Writing Effective Calls To Action (CTAs)

Click here. Buy now. Learn more.

Oh, please. NONE of these are effective calls to action. What, in any of this, is going to compel a person to purchase what you’re offering, or even to want to learn more about your product or service? Look, they’re not even entertaining!

Now, would you like to know how long you actually have to keep people entertained on your website and/or landing pages? Probably 2-3 seconds before they head off to another site. That’s not much time to create interest and entice people to give up their email in exchange for whatever it is you are offering.

So, what’s lacking?

A good call to action.

Who Uses Calls to Action?

You might be surprised to learn that nearly 70% of websites actually don’t have any call to action whatsoever!

Now, how are people going to know that you want them to do if you don’t tell them next steps? If you want it, you have to ASK for it, and that means a lot more than just telling people how great your product or service is. You have to create a relationship with your client and convince them to do something other than just reading all your great information and then leaving your page in search of more information from another site.

Who SHOULD Use Calls to Action?

You! If you’re going to cement your place in your market niche, you are going to have to interact with your customer and ASK them to behave in a certain way – in other words, to think about your product or service, compare it with others, and then choose yours.

What Is a Good CTA?

A good CTA is anything that gets a response from your potential customer. It’s a response. They ask you for a quote, they request more information, or maybe they download an ebook that you’re offering. To get a response, though, you need a good CTA.

Creating a Good CTA

Good CTAs have basically 4 components. Here they are.

  1. You offer valuable information.
  2. You make the CTA noticeable – in other words, you go beyond a “click here” link. Create a colorful button that nobody can possibly miss.
  3. You use great words – instead of saying “Click here to learn more,” try something along the lines of “Need the solution? Here it is!
  4. You offer something – instead of “Click here,” try “Get half off now!”

You want to make your customers act on what you’re offering, and a simple “Click here” button is not going to do it.

Things to Think About

What do you want from your CTA? Create it based on the results you hope to achieve. For instance, if you want to build a relationship with your customer, you probably want a CTA that will induce them to ask for more information – in other words, a “Tell me more!” button. If you want to generate sales, then it’s something along the lines of a “Click here for half off!” button.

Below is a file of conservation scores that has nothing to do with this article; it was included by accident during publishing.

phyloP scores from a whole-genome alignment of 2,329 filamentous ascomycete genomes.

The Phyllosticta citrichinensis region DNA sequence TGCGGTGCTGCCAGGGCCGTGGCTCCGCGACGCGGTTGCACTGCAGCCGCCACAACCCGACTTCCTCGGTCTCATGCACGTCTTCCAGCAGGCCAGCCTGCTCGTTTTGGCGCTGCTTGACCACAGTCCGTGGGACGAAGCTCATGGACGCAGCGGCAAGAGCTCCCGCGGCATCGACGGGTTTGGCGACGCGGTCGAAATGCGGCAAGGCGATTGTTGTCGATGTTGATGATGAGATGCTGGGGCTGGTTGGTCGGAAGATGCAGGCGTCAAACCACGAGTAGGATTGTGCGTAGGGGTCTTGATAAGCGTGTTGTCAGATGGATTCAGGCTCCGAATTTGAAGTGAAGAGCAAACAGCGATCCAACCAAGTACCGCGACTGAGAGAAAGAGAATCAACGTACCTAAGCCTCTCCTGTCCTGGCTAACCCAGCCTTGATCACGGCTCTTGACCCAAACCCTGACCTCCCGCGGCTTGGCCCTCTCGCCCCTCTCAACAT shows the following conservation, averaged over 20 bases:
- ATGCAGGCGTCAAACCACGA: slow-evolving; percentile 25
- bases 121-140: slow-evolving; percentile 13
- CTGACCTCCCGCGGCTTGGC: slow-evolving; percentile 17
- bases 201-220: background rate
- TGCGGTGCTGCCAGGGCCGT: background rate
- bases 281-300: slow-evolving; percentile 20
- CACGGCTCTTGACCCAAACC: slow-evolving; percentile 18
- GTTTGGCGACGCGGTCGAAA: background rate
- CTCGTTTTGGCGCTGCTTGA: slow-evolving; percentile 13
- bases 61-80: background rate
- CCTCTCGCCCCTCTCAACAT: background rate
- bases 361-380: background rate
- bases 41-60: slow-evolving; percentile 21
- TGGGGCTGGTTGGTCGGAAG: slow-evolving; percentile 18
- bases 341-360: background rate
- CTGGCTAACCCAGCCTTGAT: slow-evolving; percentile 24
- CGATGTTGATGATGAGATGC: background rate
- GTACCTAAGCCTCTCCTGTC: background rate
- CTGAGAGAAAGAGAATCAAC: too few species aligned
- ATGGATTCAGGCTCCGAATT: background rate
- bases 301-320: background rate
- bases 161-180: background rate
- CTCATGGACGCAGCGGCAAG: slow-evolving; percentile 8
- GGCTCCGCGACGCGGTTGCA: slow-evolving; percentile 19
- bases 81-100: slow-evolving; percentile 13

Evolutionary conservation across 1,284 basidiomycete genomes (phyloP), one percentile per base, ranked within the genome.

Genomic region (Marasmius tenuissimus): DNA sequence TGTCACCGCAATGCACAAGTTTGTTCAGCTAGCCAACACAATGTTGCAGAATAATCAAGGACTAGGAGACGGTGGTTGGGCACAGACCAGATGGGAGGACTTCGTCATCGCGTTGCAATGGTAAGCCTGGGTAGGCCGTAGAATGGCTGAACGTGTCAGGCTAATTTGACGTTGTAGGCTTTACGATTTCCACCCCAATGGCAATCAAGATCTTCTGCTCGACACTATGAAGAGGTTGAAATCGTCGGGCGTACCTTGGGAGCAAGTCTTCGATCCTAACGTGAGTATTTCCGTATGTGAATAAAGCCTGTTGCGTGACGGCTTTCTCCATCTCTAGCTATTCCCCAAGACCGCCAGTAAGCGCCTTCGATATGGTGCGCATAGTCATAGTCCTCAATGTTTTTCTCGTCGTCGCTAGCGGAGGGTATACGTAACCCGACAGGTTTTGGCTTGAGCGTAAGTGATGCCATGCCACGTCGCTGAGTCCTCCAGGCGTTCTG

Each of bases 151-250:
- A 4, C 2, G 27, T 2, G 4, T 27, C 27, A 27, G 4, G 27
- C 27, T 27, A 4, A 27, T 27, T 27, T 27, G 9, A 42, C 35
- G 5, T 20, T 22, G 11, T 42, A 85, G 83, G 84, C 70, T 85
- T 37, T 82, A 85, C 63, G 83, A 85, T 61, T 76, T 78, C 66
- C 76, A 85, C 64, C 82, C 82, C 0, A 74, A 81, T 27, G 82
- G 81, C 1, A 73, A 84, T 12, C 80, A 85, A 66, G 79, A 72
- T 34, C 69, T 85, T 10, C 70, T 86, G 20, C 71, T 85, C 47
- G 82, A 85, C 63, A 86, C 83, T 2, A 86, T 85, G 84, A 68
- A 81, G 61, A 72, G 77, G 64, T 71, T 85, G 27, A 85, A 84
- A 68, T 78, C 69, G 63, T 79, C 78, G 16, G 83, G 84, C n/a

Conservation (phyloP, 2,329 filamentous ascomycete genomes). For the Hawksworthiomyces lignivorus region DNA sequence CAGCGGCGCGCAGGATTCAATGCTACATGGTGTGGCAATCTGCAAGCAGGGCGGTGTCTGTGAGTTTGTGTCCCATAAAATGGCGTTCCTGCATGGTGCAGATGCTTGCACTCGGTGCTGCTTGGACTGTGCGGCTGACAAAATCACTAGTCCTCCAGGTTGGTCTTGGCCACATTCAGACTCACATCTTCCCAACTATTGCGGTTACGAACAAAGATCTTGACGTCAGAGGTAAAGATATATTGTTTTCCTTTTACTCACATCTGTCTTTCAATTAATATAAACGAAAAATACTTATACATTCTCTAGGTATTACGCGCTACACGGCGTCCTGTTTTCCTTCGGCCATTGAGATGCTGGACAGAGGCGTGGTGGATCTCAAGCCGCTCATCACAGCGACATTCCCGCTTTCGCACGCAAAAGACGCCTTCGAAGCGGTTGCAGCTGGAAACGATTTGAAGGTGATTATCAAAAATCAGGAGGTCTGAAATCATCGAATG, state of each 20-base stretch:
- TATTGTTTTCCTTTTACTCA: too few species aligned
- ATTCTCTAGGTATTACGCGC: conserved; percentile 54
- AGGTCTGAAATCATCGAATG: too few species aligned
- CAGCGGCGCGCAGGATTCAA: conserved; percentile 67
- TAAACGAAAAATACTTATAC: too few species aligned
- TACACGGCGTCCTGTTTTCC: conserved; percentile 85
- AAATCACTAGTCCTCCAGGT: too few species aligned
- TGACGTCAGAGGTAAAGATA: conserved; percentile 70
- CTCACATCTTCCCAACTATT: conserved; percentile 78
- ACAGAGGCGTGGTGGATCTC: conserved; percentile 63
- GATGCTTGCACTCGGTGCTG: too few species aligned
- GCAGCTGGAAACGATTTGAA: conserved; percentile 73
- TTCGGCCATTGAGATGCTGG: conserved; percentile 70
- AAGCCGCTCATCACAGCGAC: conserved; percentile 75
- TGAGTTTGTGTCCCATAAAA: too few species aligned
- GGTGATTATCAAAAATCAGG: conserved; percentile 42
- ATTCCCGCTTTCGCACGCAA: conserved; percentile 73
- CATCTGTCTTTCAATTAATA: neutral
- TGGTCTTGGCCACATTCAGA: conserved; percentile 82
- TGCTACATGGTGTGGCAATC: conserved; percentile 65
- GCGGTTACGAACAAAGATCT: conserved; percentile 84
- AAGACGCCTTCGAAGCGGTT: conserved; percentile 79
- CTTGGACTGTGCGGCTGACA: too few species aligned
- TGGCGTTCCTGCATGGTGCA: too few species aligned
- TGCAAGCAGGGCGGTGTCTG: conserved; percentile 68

The Final Word

The point here is, that if you want people to spend time on your web page, and you want to turn visitors into a leads or sales, then you need to learn how to create a good call to action. So think about them. Sometimes, creating a great CTA as opposed to one that is merely adequate can mean nothing more than replacing a noun. Just as an example, which would you be more likely to pursue? A CTA that said “Here’s a great product,” or one that said “Here’s a great solution”? Sometimes, one word in a CTA really can make all the difference.

A single word.

And not always a noun, either. It could be a verb. How about the difference between “Look today” and “Buy today?” Or a phrase, like, “Click here” versus “Come on in!” These tiny little tweaks can make all the difference.

Oh, and while we’re talking about words, you might want to consider the power of the word “get.” Would you be more likely to click on a button that said “20% off here,” or “GET 20% off here?” It really is the little things that can make all the difference.

That, in a nutshell, is good CTAs. Use strong verbs and strong nouns so that people immediately get the concept of what you’re offering. You don’t want fluff; you want straight-up “Here’s what I’m offering and here’s what you get.” Keep your words action-oriented – ask people to take an action and get something in return. Quid pro quo.

New Call-to-action